Families of 19 homes will wake up January 1 with a new address, whether they like it or not. It’s one of the dangers of living near a border line.
Changing the address on every utility bill and legal document won’t be the worst impact of the new bill. Waking up in a new state affects property taxes, school districts, in-state college tuition, even the availability of home health care for the disabled and elderly.
Twenty years ago, North Carolina and South Carolina agreed to redraw the border between them, reports the Associated Press. In 1735, the king of England sent surveyors to draw a boundary between the Carolinas, which were HIS colonies at the time. The methods they used then are no longer entirely accurate, and the map has been re-drawn with new GPS technology. In some areas, officials found the lines were several hundred feet off.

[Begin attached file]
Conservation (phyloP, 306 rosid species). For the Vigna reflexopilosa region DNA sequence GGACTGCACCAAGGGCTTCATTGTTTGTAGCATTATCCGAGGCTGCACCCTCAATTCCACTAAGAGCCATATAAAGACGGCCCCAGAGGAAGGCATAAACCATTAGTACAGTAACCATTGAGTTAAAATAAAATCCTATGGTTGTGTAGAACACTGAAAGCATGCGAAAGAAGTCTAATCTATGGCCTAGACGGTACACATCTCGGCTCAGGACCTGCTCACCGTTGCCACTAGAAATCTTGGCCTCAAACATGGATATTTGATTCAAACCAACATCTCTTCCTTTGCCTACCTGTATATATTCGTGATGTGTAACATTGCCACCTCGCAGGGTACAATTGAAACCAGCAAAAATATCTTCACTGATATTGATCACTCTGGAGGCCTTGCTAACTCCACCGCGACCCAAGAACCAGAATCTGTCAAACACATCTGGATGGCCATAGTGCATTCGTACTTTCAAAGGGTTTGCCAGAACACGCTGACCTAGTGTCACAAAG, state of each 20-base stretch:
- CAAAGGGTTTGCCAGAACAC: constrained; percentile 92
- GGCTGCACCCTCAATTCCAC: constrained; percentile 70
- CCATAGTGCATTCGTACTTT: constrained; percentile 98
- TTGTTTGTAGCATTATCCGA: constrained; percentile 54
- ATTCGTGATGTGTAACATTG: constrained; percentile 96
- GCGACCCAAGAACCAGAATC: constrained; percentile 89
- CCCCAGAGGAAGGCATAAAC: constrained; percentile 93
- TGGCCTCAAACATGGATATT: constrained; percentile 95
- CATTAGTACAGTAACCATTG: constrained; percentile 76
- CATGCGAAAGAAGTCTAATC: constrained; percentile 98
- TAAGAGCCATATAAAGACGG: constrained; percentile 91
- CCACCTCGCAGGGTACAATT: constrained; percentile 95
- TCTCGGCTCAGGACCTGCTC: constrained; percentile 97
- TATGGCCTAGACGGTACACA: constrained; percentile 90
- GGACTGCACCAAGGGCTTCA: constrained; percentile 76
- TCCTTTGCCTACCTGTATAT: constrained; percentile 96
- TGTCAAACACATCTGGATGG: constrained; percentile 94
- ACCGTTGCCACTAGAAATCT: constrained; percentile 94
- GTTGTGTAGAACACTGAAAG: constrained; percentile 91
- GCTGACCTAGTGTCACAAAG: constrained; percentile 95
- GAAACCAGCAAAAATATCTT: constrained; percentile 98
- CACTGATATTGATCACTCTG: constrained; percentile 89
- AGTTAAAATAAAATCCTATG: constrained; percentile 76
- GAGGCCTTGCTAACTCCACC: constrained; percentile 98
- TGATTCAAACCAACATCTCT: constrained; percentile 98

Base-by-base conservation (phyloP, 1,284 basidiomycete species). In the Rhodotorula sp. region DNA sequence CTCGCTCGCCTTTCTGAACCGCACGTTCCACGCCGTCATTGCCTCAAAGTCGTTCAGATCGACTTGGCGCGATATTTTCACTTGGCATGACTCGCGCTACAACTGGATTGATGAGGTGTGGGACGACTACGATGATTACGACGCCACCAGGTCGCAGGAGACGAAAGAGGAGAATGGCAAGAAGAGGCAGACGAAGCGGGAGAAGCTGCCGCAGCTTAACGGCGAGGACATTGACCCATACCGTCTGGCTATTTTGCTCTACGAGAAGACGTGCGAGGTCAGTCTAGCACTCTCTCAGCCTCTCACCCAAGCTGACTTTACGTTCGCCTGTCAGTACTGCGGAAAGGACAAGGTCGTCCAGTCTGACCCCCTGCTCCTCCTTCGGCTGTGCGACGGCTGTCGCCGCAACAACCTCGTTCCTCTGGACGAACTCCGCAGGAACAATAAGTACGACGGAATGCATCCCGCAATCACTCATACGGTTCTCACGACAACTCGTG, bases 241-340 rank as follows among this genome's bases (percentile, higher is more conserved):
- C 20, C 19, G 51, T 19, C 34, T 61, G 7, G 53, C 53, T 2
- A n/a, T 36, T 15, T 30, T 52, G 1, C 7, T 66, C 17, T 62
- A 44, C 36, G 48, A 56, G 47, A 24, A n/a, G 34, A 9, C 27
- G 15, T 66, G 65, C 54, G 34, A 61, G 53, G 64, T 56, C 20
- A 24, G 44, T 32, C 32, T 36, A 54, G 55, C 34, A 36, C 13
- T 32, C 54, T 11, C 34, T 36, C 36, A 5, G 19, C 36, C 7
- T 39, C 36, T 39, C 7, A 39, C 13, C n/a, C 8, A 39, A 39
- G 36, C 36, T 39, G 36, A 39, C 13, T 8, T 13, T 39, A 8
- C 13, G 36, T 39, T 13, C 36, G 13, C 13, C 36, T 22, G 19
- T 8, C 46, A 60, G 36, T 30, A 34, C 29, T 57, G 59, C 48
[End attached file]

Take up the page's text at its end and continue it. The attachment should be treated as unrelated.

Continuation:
Now one South Carolinian has a problem – The home health care service she gets for her 89-year-old husband does not offer service in North Carolina, and if she has to change providers, she’s unsure if medicaid will pay for it.
A convenience store in South Carolina is allowed to sell fireworks and beer, and gas 19 cents cheaper because of lower taxes. Now that it will be “moving” to North Carolina, the laws are different, although North Carolina will allow them to continue as they are until the store is sold to someone else.
North Carolina will allow their soon-to-be former residents to continue receiving in-state tuition for the next 10 years, as long as they don’t actually move to a new address.
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